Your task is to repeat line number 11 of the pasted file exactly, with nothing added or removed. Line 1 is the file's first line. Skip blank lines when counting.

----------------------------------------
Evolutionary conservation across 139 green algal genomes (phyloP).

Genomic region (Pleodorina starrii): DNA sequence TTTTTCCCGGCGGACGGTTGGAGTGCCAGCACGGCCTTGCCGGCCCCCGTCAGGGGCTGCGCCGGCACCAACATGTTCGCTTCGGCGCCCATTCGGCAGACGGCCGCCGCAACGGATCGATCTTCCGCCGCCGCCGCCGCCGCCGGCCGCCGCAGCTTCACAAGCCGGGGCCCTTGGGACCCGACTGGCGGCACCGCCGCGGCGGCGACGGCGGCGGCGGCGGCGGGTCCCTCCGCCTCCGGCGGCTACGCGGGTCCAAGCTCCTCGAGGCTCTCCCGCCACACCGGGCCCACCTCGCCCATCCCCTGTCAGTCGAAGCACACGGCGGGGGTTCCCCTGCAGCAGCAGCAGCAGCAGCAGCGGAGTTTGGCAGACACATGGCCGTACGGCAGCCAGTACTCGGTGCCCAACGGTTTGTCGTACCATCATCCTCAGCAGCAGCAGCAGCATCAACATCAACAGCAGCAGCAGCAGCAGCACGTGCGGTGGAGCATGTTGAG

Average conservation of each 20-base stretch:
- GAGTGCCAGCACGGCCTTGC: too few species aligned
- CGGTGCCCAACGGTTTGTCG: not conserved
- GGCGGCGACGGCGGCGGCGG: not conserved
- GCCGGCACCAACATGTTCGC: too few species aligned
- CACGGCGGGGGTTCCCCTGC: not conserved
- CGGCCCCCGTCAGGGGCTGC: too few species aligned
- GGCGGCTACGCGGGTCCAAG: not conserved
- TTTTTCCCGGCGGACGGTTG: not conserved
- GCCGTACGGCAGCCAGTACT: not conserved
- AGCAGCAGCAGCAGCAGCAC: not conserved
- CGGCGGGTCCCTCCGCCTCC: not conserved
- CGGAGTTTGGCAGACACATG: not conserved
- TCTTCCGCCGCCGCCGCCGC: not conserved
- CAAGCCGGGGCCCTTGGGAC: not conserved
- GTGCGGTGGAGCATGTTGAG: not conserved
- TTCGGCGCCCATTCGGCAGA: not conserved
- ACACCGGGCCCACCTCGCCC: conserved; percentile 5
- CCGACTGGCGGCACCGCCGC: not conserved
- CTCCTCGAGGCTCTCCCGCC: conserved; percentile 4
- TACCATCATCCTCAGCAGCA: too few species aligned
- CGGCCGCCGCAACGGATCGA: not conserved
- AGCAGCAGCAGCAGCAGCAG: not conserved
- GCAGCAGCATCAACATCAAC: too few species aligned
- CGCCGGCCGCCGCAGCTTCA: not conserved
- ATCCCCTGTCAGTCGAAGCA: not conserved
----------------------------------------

- TTTTTCCCGGCGGACGGTTG: not conserved